"The eastern prairies (MB and eastern SK) have sources of all 6 categories of pollution ( as defined by the International Union for the Conservation of Nature): household sewage and urban waste water, industrial and agricultural effluents, garbage and solid waste, air-borne pollutants, and excess energy"

    The authors of the study, recently published in the journal, Facets, hope this new information will help us better understand just how much endangered wildlife are threatened, and where to go from here.

    Other research only confirms the worst fears.

    The Bakken formation (above) is a major oil deposit straddling two provinces and two states. US Geological Survey.

    A study published last year in "Cogent Science," reminds us that the Bakken oilfield "overlaps with one of the largest areas for grassland birds in North America. Access to the oil is made possible by fracking and horizontal drilling, both controversial techniques which have been banned in other parts of the world. This paper illustrates that oil development is impacting species through habitat destruction, oil and noise pollution, invasive species and road infrastructure. Current wildlife policy in Saskatchewan is insufficient to protect species at risk in the Bakken formation."

    The iconic Eastern meadowlark (Sturnella magna), a grasslands bird listed by COSEWIC as"threatened" in Canada. A PinP photo.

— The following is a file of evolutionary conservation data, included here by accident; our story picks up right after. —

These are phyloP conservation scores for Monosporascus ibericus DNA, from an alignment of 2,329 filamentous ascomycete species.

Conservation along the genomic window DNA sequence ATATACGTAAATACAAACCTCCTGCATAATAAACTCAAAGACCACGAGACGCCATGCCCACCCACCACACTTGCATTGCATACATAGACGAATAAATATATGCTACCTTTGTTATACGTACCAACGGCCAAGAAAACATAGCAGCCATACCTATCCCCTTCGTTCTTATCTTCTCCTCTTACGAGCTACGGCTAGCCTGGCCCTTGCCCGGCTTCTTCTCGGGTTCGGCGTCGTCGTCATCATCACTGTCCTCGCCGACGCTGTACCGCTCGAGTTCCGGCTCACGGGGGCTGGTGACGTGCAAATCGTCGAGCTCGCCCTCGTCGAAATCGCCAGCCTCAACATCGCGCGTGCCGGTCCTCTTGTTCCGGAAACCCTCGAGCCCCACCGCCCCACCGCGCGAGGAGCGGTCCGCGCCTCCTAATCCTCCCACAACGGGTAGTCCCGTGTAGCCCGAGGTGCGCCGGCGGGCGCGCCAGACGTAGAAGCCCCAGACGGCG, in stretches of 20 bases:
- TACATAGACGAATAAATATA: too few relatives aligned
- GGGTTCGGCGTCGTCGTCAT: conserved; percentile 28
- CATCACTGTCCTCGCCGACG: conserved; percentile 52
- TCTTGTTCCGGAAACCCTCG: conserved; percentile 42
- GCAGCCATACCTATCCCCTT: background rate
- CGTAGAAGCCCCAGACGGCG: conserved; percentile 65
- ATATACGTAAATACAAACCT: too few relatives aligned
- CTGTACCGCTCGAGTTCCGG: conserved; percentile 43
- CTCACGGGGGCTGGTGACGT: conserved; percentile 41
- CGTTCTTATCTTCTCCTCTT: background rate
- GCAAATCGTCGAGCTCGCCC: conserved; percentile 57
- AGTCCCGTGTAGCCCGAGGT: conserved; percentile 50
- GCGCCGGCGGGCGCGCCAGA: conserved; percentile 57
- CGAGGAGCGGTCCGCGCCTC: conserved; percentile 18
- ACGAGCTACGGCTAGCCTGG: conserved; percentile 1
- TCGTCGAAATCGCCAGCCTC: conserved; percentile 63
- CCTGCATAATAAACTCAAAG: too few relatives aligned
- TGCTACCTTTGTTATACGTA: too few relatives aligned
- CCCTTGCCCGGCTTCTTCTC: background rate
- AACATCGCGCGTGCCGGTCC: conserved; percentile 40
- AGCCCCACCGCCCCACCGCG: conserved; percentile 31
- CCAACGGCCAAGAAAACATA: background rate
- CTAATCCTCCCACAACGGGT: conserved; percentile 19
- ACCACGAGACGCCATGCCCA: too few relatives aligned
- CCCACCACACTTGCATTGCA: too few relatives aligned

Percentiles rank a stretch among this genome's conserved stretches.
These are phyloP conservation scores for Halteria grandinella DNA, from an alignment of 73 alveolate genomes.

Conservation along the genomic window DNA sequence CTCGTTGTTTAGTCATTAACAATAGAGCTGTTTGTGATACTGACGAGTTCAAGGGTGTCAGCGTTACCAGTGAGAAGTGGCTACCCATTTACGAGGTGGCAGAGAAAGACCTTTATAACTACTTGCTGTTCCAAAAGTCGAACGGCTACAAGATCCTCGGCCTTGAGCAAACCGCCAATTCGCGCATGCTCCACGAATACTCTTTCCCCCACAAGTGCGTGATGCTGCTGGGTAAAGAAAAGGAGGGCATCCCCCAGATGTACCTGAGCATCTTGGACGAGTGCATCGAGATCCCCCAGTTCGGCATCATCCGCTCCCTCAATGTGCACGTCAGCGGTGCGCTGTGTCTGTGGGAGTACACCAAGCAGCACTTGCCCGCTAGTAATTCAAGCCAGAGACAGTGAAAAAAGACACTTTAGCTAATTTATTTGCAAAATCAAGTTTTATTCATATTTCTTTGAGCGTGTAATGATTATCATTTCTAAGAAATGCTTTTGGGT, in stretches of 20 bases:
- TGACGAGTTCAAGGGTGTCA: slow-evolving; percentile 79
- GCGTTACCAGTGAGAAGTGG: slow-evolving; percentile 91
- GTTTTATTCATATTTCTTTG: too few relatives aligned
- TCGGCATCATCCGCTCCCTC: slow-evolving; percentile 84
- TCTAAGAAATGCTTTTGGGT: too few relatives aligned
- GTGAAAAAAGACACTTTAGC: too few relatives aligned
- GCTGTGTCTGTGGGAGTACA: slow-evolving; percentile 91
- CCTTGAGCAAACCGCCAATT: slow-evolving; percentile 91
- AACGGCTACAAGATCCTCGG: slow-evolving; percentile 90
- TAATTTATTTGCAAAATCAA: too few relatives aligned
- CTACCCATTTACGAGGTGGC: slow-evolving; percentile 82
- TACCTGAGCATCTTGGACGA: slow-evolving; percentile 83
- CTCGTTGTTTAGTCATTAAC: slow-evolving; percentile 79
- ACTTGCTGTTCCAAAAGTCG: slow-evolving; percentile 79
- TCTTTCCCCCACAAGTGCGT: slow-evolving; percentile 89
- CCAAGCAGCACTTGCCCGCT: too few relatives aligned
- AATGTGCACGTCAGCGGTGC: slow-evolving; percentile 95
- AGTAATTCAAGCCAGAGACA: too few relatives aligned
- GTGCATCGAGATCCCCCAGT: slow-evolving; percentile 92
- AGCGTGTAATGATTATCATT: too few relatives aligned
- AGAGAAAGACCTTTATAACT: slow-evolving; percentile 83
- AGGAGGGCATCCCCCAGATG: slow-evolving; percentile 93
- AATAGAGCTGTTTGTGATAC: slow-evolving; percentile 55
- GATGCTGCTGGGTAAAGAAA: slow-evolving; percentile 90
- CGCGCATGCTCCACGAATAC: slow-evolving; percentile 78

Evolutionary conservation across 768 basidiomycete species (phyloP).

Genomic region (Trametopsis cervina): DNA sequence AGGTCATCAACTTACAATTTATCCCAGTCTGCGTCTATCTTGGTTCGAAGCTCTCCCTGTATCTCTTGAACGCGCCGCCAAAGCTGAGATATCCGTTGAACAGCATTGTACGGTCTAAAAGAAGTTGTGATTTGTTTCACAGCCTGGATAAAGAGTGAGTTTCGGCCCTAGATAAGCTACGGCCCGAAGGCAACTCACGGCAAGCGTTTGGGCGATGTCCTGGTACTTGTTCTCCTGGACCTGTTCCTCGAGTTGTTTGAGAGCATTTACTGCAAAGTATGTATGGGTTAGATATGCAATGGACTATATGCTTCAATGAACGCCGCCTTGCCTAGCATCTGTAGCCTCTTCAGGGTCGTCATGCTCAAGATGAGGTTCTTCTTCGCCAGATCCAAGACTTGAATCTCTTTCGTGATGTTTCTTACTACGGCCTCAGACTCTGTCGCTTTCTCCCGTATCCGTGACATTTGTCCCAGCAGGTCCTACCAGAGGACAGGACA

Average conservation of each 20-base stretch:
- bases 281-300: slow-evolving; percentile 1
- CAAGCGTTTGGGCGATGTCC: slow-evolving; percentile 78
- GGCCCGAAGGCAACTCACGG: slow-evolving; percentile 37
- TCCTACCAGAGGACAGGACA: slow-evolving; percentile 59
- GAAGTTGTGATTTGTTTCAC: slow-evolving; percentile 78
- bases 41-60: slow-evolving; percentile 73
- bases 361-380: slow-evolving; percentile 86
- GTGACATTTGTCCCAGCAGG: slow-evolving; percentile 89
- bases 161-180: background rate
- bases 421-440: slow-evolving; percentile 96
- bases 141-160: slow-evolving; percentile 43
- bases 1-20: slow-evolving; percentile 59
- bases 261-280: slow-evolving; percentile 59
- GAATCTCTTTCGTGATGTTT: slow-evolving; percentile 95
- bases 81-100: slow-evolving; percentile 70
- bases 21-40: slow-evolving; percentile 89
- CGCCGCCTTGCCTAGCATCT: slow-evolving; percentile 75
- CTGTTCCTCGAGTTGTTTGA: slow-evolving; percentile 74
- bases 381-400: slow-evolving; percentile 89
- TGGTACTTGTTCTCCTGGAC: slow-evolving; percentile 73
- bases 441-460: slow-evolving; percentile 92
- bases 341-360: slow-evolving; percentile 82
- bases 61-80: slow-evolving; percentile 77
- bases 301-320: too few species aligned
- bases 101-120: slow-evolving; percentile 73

Grassland birds are said to be the among the group most vulnerable to environmental pressures in all of North America.

    Other Stories by Larry Powel:


    By: Larry Powell


    I’m an eco-journalist living in Shoal Lake, Manitoba. I’m a member of the SWCC and the American Association for the Advancement of Science. I’m authorized to receive embargoed material through the Science Media Centre of Canada, the Royal Society and the World Health Organization. This allows me to “get a jump” on important stories by fleshing them out with fact-checks and interviews, in advance. Often, this arms me with a “hot-off-the-press” story that’s ready to go, the moment the embargo is lifted.

    I’m prepared to supply interested publications with important stories in the field of the Earth Sciences – stories often stranger than fiction! I publish www.PlanetInPeril.ca (PinP), “Where science gets respect.” 

  • 27 Nov 2019 7:03 PM | Anonymous member (Administrator)

    Photo by Li-An Lim on Unsplash

    The year is 2300. You live somewhere in the middle of North America, far from the flooded coastlines. The air is dry, the streets dense with people. You enter a restaurant, and a TV broadcasts the most recent news: New York City has collapsed into the Atlantic Ocean.

    This is the future I often imagine when I think about climate change. It’s part of a narrative that has invaded my subconscious; that the future is bleak, and it’s inevitable.

    This is the unfortunate bi-product of the moment we’re living in.

    If we consider the media as a place that both reflects and shapes our culture, the stories it tells can have a powerful impact on the collective consciousness. Everything we put into it is also pumped out in ways that are impossible to predict.